Basic Scones

PREP TIME 15 MINS | COOKING TIME 20-25 MINS MAKES 16 SCONES

INGREDIENTS

  • 3 cups self-raising flour, plus extra for dusting
  • 80g chilled unsalted butter, cubed
  • 1 cup milk

Only 3 basic must-have pantry ingredients! How convenient!

METHOD

  1. Preheat oven to 200C.
  2. Sift the self-raising flour into a large bowl and add the cubed butter. Rub the butter into flour using your fingertips until the mixture resembles a breadcrumb texture.
  3. Make a well in the centre and add the milk. Mix with a flat-bladed knife until the mixture forms a soft dough. If the mixture is a bit dry and crumbly, add more milk if required. Turn onto a lightly floured surface and knead gently until smooth (don’t knead the dough too much though or your scones will be quite tough).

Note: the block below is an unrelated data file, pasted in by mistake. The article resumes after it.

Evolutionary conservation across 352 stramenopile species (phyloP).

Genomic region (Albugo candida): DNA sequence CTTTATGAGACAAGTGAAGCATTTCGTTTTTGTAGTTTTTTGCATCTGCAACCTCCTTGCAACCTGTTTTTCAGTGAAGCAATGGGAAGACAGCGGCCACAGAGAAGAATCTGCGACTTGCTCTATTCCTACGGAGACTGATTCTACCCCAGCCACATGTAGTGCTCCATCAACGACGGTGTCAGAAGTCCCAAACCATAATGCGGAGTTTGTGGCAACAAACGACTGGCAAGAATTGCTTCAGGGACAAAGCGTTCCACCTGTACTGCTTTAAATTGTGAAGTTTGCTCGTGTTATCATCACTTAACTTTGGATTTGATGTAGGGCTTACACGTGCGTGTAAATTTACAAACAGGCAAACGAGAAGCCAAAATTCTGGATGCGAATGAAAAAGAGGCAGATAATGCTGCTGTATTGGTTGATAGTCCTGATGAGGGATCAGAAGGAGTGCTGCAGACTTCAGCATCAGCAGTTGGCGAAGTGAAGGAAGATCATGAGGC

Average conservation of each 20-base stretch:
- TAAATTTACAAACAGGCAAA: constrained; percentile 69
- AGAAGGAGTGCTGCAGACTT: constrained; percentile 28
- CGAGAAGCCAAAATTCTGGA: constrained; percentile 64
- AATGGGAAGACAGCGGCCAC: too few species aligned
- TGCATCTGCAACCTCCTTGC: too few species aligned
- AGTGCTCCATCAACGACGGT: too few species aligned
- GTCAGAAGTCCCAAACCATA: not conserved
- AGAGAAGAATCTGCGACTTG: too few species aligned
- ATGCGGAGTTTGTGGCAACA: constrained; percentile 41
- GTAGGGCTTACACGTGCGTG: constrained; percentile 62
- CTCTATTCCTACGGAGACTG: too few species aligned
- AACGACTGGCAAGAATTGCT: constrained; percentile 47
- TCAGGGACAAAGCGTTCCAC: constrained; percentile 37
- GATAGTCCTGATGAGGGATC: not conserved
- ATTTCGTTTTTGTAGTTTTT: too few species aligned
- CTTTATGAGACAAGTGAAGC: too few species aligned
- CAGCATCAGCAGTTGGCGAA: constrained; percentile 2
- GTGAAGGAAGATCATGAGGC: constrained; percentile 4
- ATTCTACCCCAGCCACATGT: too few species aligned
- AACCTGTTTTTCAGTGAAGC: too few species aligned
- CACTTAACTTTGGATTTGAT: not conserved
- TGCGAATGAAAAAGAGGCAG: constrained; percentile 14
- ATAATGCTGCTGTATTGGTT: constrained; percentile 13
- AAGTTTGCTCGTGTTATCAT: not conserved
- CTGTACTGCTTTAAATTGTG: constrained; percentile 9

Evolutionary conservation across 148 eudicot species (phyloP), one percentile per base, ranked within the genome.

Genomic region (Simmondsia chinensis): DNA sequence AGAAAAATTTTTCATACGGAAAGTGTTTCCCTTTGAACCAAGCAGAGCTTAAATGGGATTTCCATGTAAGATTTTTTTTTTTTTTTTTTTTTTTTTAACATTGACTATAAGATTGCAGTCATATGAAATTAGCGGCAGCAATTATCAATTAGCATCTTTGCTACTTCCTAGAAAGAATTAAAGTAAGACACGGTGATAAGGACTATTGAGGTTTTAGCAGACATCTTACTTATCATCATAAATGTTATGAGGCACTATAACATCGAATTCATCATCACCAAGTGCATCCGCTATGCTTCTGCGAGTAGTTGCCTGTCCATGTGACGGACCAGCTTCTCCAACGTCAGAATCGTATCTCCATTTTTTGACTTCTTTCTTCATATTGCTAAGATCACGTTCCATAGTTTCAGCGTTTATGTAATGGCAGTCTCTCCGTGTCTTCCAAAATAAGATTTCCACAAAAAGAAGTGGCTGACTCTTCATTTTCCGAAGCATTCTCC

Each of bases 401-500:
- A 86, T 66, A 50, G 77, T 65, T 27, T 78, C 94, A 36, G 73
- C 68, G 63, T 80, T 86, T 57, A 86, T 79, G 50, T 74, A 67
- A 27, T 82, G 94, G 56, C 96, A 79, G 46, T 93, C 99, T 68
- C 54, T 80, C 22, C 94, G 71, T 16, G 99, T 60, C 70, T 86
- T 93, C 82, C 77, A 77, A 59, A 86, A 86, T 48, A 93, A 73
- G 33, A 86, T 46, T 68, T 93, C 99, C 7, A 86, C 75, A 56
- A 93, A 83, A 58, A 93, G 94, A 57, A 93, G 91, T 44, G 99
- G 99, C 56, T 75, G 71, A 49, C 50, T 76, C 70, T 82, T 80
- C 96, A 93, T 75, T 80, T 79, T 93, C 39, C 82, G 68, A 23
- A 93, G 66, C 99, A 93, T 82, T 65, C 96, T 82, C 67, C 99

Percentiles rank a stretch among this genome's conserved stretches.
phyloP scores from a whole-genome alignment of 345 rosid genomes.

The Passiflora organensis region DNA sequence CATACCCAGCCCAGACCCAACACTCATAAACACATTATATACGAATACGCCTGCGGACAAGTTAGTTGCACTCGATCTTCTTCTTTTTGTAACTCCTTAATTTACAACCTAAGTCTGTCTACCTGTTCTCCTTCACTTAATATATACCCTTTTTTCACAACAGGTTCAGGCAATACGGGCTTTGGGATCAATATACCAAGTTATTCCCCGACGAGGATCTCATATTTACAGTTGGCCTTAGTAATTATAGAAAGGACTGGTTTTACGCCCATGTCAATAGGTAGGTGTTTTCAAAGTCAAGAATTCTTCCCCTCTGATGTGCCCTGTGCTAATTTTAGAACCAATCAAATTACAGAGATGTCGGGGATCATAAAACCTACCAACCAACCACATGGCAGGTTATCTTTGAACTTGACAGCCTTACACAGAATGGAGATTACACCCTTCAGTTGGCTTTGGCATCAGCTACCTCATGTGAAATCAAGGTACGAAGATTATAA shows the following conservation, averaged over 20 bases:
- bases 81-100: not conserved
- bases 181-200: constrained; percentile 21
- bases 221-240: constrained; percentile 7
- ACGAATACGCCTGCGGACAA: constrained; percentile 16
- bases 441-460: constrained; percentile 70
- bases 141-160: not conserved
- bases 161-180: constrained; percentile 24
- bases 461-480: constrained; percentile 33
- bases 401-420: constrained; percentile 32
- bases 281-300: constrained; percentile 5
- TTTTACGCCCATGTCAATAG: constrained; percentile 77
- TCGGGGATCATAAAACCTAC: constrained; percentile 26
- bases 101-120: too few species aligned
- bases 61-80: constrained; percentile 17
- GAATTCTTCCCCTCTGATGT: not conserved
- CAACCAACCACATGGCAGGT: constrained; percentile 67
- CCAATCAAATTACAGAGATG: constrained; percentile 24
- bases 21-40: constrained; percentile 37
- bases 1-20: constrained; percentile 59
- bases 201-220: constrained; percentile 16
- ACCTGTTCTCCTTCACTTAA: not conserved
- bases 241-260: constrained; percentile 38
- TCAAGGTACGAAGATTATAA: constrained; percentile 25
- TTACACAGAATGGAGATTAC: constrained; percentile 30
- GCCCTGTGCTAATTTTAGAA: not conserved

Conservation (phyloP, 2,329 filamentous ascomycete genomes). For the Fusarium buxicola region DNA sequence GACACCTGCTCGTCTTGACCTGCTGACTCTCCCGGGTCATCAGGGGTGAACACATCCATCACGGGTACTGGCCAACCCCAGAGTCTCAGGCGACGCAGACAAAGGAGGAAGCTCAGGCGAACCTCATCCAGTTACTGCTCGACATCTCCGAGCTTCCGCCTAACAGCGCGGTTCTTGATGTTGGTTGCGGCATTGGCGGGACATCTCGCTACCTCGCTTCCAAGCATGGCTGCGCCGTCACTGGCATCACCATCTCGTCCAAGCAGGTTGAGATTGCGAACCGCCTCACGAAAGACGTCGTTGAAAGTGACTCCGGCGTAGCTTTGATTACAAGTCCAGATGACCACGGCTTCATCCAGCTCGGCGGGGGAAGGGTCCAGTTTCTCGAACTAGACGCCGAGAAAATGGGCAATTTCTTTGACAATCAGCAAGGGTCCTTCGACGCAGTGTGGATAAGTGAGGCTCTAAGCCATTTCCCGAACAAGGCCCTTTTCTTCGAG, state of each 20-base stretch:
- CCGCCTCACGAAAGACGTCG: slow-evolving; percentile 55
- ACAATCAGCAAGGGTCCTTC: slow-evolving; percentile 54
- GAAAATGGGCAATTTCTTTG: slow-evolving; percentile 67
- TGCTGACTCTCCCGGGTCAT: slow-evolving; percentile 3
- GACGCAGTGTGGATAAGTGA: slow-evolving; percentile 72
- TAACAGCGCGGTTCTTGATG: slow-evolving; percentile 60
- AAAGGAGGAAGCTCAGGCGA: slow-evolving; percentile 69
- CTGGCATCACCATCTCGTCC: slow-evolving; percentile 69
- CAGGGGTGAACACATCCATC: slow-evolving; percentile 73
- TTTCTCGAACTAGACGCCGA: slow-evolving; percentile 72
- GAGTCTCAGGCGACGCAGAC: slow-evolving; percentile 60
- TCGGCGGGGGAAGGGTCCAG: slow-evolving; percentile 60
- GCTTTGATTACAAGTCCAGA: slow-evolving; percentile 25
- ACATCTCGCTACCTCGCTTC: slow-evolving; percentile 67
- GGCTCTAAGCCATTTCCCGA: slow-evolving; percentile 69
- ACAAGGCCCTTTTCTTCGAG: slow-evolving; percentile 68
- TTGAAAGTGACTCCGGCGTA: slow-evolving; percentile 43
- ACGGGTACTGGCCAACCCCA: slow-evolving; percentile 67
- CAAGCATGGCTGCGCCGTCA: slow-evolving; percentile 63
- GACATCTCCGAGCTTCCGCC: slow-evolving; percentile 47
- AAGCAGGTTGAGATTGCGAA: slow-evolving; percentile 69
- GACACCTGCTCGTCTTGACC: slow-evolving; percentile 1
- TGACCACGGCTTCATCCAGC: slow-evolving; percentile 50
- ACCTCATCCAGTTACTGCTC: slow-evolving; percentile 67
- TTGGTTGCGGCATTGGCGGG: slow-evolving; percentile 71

4. Pat the dough into a 2cm-thick round, and using a circular cutter (about a 5cm diameter, or to whatever size/shape you want), cut out rounds. Press the dough together and cut out the remaining rounds.
  5. Place scones onto a tray lined with baking paper, 1cm apart from each other. Lightly sprinkle the tops with a little flour and bake for 20 to 25 minutes or until golden and well risen. Serve warm with cream, assorted jams, and lemon curd (for the cream, we just bought a tub of thickened cream and whisked it until it thickened to a spreadable consistency).

Basic Scones

BON APPÉTIT

– Ally xx

myTaste.com